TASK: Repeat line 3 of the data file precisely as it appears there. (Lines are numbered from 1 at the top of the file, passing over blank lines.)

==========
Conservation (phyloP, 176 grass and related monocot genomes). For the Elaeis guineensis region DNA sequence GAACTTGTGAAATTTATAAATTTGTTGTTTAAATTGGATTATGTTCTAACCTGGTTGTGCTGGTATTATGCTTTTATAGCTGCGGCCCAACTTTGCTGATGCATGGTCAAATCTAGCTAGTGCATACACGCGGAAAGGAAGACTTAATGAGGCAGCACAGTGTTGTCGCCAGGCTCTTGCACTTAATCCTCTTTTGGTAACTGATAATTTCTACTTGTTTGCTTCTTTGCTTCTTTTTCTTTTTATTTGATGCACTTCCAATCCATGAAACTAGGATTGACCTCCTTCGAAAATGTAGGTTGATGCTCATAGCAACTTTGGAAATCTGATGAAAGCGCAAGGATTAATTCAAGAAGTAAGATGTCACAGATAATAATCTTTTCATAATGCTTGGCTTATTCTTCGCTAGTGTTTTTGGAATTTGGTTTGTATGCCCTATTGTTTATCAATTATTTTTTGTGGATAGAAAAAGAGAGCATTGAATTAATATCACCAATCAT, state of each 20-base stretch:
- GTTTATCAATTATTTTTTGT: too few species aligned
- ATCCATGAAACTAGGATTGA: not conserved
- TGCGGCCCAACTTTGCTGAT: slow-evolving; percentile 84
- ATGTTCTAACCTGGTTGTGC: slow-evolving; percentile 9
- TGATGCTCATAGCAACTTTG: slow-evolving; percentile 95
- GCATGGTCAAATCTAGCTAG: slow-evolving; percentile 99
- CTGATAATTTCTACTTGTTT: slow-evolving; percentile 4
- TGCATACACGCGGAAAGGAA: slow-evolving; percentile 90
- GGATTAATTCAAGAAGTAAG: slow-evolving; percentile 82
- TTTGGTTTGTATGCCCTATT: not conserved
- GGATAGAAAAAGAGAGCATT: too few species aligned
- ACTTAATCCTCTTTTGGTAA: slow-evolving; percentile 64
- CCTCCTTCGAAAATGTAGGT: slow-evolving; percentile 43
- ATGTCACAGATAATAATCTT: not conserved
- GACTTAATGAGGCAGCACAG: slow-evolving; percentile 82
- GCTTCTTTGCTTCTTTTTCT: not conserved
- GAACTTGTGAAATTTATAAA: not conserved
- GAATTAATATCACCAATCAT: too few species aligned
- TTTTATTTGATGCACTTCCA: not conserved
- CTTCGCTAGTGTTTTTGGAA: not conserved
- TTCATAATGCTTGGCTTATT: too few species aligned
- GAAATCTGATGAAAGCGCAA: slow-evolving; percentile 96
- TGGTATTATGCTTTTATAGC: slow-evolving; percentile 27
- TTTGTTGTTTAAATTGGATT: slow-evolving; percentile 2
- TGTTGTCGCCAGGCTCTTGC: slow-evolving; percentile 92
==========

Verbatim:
- ATCCATGAAACTAGGATTGA: not conserved